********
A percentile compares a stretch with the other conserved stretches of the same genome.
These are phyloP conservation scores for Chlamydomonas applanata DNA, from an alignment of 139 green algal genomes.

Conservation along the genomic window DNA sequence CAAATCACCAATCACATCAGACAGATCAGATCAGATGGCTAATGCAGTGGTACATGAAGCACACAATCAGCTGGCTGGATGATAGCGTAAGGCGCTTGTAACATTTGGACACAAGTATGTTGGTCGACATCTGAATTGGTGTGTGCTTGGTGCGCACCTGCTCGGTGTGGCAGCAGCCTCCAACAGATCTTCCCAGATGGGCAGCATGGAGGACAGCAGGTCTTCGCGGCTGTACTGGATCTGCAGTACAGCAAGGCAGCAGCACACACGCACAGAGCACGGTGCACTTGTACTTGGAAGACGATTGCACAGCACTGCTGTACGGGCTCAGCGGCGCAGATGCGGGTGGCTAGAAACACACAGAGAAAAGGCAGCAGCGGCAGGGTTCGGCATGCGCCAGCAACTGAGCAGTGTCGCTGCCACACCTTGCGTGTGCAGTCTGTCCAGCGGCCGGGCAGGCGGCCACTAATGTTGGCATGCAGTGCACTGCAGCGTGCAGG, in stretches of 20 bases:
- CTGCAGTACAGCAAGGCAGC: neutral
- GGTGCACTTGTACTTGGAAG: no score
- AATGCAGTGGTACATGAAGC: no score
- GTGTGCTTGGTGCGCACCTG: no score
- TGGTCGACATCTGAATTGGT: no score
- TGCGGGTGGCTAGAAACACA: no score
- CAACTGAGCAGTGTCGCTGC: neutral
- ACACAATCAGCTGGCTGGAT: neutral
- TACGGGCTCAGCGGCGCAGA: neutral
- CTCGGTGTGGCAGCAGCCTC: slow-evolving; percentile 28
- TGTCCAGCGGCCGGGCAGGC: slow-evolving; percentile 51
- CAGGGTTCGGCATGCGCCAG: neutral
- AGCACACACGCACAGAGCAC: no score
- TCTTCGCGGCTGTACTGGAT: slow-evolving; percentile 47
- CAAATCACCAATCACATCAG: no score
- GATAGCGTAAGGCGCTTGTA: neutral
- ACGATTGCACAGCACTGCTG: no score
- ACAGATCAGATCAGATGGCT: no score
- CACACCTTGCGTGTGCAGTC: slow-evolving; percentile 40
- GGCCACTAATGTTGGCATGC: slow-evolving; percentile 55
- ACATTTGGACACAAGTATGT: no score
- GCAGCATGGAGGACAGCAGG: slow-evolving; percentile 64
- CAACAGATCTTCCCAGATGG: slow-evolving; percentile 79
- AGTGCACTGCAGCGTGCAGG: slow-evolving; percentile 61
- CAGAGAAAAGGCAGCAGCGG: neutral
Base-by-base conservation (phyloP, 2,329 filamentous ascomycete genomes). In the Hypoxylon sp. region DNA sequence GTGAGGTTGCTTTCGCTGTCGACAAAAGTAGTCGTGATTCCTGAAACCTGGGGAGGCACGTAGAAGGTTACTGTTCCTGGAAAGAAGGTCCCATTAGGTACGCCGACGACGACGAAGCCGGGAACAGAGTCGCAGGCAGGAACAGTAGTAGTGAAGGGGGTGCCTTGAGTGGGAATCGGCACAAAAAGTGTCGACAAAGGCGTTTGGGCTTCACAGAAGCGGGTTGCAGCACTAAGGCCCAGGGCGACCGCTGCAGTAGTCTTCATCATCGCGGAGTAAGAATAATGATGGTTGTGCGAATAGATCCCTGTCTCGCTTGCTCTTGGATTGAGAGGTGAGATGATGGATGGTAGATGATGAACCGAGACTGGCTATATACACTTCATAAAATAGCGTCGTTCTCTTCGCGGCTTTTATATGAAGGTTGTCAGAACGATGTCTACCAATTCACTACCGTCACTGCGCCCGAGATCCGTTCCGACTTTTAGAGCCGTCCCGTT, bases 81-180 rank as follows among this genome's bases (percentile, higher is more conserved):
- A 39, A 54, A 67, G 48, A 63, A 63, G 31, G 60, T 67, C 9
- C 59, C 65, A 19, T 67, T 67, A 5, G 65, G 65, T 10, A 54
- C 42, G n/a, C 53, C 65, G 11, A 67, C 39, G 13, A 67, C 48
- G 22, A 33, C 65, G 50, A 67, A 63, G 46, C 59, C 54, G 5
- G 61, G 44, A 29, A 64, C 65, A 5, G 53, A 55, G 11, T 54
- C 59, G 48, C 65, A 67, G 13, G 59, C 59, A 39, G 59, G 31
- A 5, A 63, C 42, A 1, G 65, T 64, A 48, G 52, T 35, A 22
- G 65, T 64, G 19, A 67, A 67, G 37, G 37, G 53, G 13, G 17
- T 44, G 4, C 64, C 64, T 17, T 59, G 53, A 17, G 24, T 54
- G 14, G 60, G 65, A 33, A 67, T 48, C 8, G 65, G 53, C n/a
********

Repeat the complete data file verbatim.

A percentile compares a stretch with the other conserved stretches of the same genome.
These are phyloP conservation scores for Chlamydomonas applanata DNA, from an alignment of 139 green algal genomes.

Conservation along the genomic window DNA sequence CAAATCACCAATCACATCAGACAGATCAGATCAGATGGCTAATGCAGTGGTACATGAAGCACACAATCAGCTGGCTGGATGATAGCGTAAGGCGCTTGTAACATTTGGACACAAGTATGTTGGTCGACATCTGAATTGGTGTGTGCTTGGTGCGCACCTGCTCGGTGTGGCAGCAGCCTCCAACAGATCTTCCCAGATGGGCAGCATGGAGGACAGCAGGTCTTCGCGGCTGTACTGGATCTGCAGTACAGCAAGGCAGCAGCACACACGCACAGAGCACGGTGCACTTGTACTTGGAAGACGATTGCACAGCACTGCTGTACGGGCTCAGCGGCGCAGATGCGGGTGGCTAGAAACACACAGAGAAAAGGCAGCAGCGGCAGGGTTCGGCATGCGCCAGCAACTGAGCAGTGTCGCTGCCACACCTTGCGTGTGCAGTCTGTCCAGCGGCCGGGCAGGCGGCCACTAATGTTGGCATGCAGTGCACTGCAGCGTGCAGG, in stretches of 20 bases:
- CTGCAGTACAGCAAGGCAGC: neutral
- GGTGCACTTGTACTTGGAAG: no score
- AATGCAGTGGTACATGAAGC: no score
- GTGTGCTTGGTGCGCACCTG: no score
- TGGTCGACATCTGAATTGGT: no score
- TGCGGGTGGCTAGAAACACA: no score
- CAACTGAGCAGTGTCGCTGC: neutral
- ACACAATCAGCTGGCTGGAT: neutral
- TACGGGCTCAGCGGCGCAGA: neutral
- CTCGGTGTGGCAGCAGCCTC: slow-evolving; percentile 28
- TGTCCAGCGGCCGGGCAGGC: slow-evolving; percentile 51
- CAGGGTTCGGCATGCGCCAG: neutral
- AGCACACACGCACAGAGCAC: no score
- TCTTCGCGGCTGTACTGGAT: slow-evolving; percentile 47
- CAAATCACCAATCACATCAG: no score
- GATAGCGTAAGGCGCTTGTA: neutral
- ACGATTGCACAGCACTGCTG: no score
- ACAGATCAGATCAGATGGCT: no score
- CACACCTTGCGTGTGCAGTC: slow-evolving; percentile 40
- GGCCACTAATGTTGGCATGC: slow-evolving; percentile 55
- ACATTTGGACACAAGTATGT: no score
- GCAGCATGGAGGACAGCAGG: slow-evolving; percentile 64
- CAACAGATCTTCCCAGATGG: slow-evolving; percentile 79
- AGTGCACTGCAGCGTGCAGG: slow-evolving; percentile 61
- CAGAGAAAAGGCAGCAGCGG: neutral
Base-by-base conservation (phyloP, 2,329 filamentous ascomycete genomes). In the Hypoxylon sp. region DNA sequence GTGAGGTTGCTTTCGCTGTCGACAAAAGTAGTCGTGATTCCTGAAACCTGGGGAGGCACGTAGAAGGTTACTGTTCCTGGAAAGAAGGTCCCATTAGGTACGCCGACGACGACGAAGCCGGGAACAGAGTCGCAGGCAGGAACAGTAGTAGTGAAGGGGGTGCCTTGAGTGGGAATCGGCACAAAAAGTGTCGACAAAGGCGTTTGGGCTTCACAGAAGCGGGTTGCAGCACTAAGGCCCAGGGCGACCGCTGCAGTAGTCTTCATCATCGCGGAGTAAGAATAATGATGGTTGTGCGAATAGATCCCTGTCTCGCTTGCTCTTGGATTGAGAGGTGAGATGATGGATGGTAGATGATGAACCGAGACTGGCTATATACACTTCATAAAATAGCGTCGTTCTCTTCGCGGCTTTTATATGAAGGTTGTCAGAACGATGTCTACCAATTCACTACCGTCACTGCGCCCGAGATCCGTTCCGACTTTTAGAGCCGTCCCGTT, bases 81-180 rank as follows among this genome's bases (percentile, higher is more conserved):
- A 39, A 54, A 67, G 48, A 63, A 63, G 31, G 60, T 67, C 9
- C 59, C 65, A 19, T 67, T 67, A 5, G 65, G 65, T 10, A 54
- C 42, G n/a, C 53, C 65, G 11, A 67, C 39, G 13, A 67, C 48
- G 22, A 33, C 65, G 50, A 67, A 63, G 46, C 59, C 54, G 5
- G 61, G 44, A 29, A 64, C 65, A 5, G 53, A 55, G 11, T 54
- C 59, G 48, C 65, A 67, G 13, G 59, C 59, A 39, G 59, G 31
- A 5, A 63, C 42, A 1, G 65, T 64, A 48, G 52, T 35, A 22
- G 65, T 64, G 19, A 67, A 67, G 37, G 37, G 53, G 13, G 17
- T 44, G 4, C 64, C 64, T 17, T 59, G 53, A 17, G 24, T 54
- G 14, G 60, G 65, A 33, A 67, T 48, C 8, G 65, G 53, C n/a